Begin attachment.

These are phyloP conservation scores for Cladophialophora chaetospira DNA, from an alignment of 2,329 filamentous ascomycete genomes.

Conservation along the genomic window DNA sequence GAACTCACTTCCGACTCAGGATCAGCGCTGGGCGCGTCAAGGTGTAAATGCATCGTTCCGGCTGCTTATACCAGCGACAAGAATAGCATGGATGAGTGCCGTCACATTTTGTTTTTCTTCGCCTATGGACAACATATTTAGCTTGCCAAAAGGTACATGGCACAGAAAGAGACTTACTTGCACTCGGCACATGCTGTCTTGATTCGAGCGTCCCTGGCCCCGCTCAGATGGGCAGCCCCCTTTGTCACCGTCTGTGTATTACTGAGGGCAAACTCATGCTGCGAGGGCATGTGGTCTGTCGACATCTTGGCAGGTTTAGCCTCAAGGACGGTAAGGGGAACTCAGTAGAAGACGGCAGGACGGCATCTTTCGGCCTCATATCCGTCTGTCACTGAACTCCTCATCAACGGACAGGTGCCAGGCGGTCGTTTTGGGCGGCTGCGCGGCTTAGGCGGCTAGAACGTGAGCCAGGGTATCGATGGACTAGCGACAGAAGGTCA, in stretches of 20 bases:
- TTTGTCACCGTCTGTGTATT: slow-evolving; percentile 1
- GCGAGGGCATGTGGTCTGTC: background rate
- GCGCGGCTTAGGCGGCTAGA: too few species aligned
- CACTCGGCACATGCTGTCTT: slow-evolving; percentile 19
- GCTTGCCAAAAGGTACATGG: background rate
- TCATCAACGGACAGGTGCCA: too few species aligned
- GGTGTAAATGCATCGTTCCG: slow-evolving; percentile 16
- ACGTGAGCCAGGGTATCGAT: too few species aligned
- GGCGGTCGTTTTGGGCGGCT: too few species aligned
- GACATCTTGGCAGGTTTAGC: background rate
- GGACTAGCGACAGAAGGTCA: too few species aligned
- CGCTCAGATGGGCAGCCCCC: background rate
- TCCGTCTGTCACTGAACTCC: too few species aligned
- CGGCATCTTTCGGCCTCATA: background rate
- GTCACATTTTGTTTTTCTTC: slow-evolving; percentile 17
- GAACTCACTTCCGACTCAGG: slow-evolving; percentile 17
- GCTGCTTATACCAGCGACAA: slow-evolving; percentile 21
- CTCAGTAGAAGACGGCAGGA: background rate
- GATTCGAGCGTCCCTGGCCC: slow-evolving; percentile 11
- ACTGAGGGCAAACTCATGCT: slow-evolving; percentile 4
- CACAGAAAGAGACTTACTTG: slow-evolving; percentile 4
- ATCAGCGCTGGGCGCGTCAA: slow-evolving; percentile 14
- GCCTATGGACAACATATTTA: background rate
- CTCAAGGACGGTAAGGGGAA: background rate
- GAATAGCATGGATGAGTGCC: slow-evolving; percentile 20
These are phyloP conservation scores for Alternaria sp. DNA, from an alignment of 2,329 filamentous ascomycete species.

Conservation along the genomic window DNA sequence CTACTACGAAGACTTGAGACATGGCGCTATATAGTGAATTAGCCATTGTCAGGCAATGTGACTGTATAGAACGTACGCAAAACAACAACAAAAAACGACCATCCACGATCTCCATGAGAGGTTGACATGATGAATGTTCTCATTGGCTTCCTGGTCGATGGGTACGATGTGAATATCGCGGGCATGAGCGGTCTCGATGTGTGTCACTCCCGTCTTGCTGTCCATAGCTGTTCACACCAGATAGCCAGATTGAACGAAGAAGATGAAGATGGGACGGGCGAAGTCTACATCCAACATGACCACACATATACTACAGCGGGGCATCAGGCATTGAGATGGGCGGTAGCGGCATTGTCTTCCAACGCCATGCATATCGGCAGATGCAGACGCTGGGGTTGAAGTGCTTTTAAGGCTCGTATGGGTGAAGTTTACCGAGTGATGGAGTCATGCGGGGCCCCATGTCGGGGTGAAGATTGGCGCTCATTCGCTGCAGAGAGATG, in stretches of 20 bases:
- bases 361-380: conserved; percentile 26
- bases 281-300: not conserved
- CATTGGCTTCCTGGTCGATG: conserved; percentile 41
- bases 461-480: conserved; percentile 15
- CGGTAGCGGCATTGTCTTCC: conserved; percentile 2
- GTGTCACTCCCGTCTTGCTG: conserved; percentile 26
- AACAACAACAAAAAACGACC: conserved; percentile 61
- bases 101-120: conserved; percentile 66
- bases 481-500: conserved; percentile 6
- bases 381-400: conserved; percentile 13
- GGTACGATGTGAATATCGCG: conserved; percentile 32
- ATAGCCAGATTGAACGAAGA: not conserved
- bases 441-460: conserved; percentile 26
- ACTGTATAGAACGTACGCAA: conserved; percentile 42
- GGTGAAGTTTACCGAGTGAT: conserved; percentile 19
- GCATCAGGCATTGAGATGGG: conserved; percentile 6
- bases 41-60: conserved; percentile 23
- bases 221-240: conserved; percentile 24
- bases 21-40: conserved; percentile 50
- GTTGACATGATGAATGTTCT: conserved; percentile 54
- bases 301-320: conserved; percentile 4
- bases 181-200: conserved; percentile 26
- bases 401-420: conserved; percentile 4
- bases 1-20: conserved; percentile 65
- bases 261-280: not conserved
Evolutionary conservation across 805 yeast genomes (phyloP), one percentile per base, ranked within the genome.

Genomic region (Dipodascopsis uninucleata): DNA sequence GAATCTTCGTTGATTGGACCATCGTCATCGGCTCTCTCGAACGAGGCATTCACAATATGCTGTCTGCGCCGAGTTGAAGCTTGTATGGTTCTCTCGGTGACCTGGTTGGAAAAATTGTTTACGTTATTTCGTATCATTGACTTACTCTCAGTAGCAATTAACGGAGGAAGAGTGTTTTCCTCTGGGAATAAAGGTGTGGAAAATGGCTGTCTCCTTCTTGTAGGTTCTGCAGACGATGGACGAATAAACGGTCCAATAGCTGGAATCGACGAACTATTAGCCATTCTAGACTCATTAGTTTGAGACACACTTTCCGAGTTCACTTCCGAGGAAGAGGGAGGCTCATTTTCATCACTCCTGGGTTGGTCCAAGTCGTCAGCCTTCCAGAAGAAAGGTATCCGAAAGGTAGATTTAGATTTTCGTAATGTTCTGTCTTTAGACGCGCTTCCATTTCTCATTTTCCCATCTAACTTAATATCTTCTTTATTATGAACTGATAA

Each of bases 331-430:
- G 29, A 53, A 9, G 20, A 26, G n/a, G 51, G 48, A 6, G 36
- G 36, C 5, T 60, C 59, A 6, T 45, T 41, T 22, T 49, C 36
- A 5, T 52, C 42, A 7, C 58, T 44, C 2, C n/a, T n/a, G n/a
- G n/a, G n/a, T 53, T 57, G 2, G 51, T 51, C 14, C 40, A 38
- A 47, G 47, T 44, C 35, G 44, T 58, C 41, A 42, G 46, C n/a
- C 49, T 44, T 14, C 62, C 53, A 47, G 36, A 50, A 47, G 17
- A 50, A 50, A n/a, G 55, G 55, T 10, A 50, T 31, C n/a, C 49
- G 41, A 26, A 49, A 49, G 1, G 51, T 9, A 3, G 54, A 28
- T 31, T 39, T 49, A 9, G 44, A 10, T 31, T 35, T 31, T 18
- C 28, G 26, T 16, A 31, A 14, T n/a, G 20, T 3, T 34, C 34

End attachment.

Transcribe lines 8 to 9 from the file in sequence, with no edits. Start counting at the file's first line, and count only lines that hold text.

- TCATCAACGGACAGGTGCCA: too few species aligned
- GGTGTAAATGCATCGTTCCG: slow-evolving; percentile 16